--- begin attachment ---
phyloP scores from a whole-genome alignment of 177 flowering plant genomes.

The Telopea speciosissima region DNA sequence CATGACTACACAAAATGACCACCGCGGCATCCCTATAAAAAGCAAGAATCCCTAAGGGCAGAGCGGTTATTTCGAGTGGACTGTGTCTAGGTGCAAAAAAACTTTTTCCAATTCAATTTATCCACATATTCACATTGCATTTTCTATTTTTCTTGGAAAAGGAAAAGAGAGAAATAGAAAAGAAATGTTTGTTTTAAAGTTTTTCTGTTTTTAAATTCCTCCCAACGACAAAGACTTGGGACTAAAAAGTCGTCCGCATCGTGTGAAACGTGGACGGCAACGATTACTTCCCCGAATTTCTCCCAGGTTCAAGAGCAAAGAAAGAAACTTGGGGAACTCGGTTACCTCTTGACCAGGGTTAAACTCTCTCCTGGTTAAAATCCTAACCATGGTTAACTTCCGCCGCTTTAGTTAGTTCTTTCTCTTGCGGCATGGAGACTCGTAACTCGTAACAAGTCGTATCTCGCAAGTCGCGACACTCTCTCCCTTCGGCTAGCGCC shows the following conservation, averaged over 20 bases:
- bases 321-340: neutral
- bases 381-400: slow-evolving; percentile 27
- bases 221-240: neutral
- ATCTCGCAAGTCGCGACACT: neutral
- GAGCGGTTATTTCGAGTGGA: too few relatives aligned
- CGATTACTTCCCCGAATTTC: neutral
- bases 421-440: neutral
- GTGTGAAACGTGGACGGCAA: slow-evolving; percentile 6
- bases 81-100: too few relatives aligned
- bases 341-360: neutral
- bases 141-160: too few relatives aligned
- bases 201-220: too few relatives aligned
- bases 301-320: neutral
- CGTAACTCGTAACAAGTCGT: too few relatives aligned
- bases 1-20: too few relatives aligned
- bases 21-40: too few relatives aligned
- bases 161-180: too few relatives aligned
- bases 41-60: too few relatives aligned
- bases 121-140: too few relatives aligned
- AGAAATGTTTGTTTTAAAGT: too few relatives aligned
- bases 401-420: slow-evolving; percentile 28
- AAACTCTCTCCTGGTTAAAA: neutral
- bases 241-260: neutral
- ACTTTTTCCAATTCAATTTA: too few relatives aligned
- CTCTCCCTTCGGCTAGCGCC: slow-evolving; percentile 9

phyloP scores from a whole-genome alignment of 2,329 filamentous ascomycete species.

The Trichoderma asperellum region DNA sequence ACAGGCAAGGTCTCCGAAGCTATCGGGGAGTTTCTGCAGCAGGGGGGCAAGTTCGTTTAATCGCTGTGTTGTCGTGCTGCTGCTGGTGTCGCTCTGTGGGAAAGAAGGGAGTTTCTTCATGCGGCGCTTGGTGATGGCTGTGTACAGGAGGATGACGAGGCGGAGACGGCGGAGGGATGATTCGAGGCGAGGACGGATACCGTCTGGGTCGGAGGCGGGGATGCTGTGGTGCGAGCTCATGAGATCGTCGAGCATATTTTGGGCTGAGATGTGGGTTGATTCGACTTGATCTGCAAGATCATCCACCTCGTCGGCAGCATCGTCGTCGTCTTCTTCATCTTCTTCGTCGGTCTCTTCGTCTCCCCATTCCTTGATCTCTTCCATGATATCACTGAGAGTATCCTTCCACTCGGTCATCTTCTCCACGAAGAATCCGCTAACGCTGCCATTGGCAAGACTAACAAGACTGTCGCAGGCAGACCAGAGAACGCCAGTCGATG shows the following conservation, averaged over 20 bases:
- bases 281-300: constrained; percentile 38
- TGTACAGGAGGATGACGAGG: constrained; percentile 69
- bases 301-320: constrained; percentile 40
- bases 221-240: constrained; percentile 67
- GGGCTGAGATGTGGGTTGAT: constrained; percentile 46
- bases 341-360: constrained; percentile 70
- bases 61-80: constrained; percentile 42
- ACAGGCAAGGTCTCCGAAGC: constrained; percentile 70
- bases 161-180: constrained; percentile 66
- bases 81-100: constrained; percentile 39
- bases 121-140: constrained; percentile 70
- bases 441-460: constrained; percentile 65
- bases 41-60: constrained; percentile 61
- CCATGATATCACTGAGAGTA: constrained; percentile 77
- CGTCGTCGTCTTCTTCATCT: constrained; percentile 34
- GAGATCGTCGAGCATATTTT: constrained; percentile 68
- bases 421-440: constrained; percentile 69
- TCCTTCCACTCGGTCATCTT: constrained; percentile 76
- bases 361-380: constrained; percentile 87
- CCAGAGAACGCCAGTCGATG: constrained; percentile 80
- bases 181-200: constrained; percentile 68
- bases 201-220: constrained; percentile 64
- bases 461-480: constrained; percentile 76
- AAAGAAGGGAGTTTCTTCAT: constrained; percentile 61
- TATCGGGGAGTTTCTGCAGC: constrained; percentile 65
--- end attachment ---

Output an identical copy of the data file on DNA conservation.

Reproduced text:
phyloP scores from a whole-genome alignment of 177 flowering plant genomes.

The Telopea speciosissima region DNA sequence CATGACTACACAAAATGACCACCGCGGCATCCCTATAAAAAGCAAGAATCCCTAAGGGCAGAGCGGTTATTTCGAGTGGACTGTGTCTAGGTGCAAAAAAACTTTTTCCAATTCAATTTATCCACATATTCACATTGCATTTTCTATTTTTCTTGGAAAAGGAAAAGAGAGAAATAGAAAAGAAATGTTTGTTTTAAAGTTTTTCTGTTTTTAAATTCCTCCCAACGACAAAGACTTGGGACTAAAAAGTCGTCCGCATCGTGTGAAACGTGGACGGCAACGATTACTTCCCCGAATTTCTCCCAGGTTCAAGAGCAAAGAAAGAAACTTGGGGAACTCGGTTACCTCTTGACCAGGGTTAAACTCTCTCCTGGTTAAAATCCTAACCATGGTTAACTTCCGCCGCTTTAGTTAGTTCTTTCTCTTGCGGCATGGAGACTCGTAACTCGTAACAAGTCGTATCTCGCAAGTCGCGACACTCTCTCCCTTCGGCTAGCGCC shows the following conservation, averaged over 20 bases:
- bases 321-340: neutral
- bases 381-400: slow-evolving; percentile 27
- bases 221-240: neutral
- ATCTCGCAAGTCGCGACACT: neutral
- GAGCGGTTATTTCGAGTGGA: too few relatives aligned
- CGATTACTTCCCCGAATTTC: neutral
- bases 421-440: neutral
- GTGTGAAACGTGGACGGCAA: slow-evolving; percentile 6
- bases 81-100: too few relatives aligned
- bases 341-360: neutral
- bases 141-160: too few relatives aligned
- bases 201-220: too few relatives aligned
- bases 301-320: neutral
- CGTAACTCGTAACAAGTCGT: too few relatives aligned
- bases 1-20: too few relatives aligned
- bases 21-40: too few relatives aligned
- bases 161-180: too few relatives aligned
- bases 41-60: too few relatives aligned
- bases 121-140: too few relatives aligned
- AGAAATGTTTGTTTTAAAGT: too few relatives aligned
- bases 401-420: slow-evolving; percentile 28
- AAACTCTCTCCTGGTTAAAA: neutral
- bases 241-260: neutral
- ACTTTTTCCAATTCAATTTA: too few relatives aligned
- CTCTCCCTTCGGCTAGCGCC: slow-evolving; percentile 9

phyloP scores from a whole-genome alignment of 2,329 filamentous ascomycete species.

The Trichoderma asperellum region DNA sequence ACAGGCAAGGTCTCCGAAGCTATCGGGGAGTTTCTGCAGCAGGGGGGCAAGTTCGTTTAATCGCTGTGTTGTCGTGCTGCTGCTGGTGTCGCTCTGTGGGAAAGAAGGGAGTTTCTTCATGCGGCGCTTGGTGATGGCTGTGTACAGGAGGATGACGAGGCGGAGACGGCGGAGGGATGATTCGAGGCGAGGACGGATACCGTCTGGGTCGGAGGCGGGGATGCTGTGGTGCGAGCTCATGAGATCGTCGAGCATATTTTGGGCTGAGATGTGGGTTGATTCGACTTGATCTGCAAGATCATCCACCTCGTCGGCAGCATCGTCGTCGTCTTCTTCATCTTCTTCGTCGGTCTCTTCGTCTCCCCATTCCTTGATCTCTTCCATGATATCACTGAGAGTATCCTTCCACTCGGTCATCTTCTCCACGAAGAATCCGCTAACGCTGCCATTGGCAAGACTAACAAGACTGTCGCAGGCAGACCAGAGAACGCCAGTCGATG shows the following conservation, averaged over 20 bases:
- bases 281-300: constrained; percentile 38
- TGTACAGGAGGATGACGAGG: constrained; percentile 69
- bases 301-320: constrained; percentile 40
- bases 221-240: constrained; percentile 67
- GGGCTGAGATGTGGGTTGAT: constrained; percentile 46
- bases 341-360: constrained; percentile 70
- bases 61-80: constrained; percentile 42
- ACAGGCAAGGTCTCCGAAGC: constrained; percentile 70
- bases 161-180: constrained; percentile 66
- bases 81-100: constrained; percentile 39
- bases 121-140: constrained; percentile 70
- bases 441-460: constrained; percentile 65
- bases 41-60: constrained; percentile 61
- CCATGATATCACTGAGAGTA: constrained; percentile 77
- CGTCGTCGTCTTCTTCATCT: constrained; percentile 34
- GAGATCGTCGAGCATATTTT: constrained; percentile 68
- bases 421-440: constrained; percentile 69
- TCCTTCCACTCGGTCATCTT: constrained; percentile 76
- bases 361-380: constrained; percentile 87
- CCAGAGAACGCCAGTCGATG: constrained; percentile 80
- bases 181-200: constrained; percentile 68
- bases 201-220: constrained; percentile 64
- bases 461-480: constrained; percentile 76
- AAAGAAGGGAGTTTCTTCAT: constrained; percentile 61
- TATCGGGGAGTTTCTGCAGC: constrained; percentile 65